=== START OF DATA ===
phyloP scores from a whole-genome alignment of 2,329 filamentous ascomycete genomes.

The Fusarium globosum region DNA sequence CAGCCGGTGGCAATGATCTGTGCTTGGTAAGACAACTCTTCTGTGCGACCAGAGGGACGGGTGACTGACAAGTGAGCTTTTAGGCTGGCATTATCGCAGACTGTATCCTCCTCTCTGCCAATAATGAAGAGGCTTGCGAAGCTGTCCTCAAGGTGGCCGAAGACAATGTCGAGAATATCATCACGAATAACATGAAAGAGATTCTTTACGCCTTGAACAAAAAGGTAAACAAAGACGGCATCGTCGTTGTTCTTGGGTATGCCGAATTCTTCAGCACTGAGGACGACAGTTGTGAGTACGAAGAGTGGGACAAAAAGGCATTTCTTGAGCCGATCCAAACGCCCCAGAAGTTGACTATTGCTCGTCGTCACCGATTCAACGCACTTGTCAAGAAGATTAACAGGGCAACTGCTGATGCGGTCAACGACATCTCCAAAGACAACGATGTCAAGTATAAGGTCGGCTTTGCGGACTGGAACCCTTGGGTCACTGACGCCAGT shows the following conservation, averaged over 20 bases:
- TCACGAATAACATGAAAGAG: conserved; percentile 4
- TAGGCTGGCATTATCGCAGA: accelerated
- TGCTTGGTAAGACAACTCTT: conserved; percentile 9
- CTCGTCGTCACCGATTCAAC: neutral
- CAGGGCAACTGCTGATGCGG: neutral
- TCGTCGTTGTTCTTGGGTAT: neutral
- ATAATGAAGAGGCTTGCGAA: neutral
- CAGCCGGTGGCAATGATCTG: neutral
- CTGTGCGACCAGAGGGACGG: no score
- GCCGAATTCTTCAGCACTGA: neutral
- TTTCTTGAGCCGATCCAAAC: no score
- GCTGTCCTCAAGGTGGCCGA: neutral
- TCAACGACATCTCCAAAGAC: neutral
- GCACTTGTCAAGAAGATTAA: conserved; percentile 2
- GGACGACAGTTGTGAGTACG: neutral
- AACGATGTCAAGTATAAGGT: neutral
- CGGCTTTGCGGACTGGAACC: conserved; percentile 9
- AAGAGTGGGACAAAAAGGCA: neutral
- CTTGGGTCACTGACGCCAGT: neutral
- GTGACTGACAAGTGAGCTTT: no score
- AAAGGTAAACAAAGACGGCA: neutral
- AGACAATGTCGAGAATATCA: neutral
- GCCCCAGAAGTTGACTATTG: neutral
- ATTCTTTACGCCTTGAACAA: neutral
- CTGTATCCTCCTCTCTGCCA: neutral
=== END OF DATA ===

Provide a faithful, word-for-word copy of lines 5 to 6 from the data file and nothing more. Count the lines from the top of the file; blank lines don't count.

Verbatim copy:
- TGCTTGGTAAGACAACTCTT: conserved; percentile 9
- CTCGTCGTCACCGATTCAAC: neutral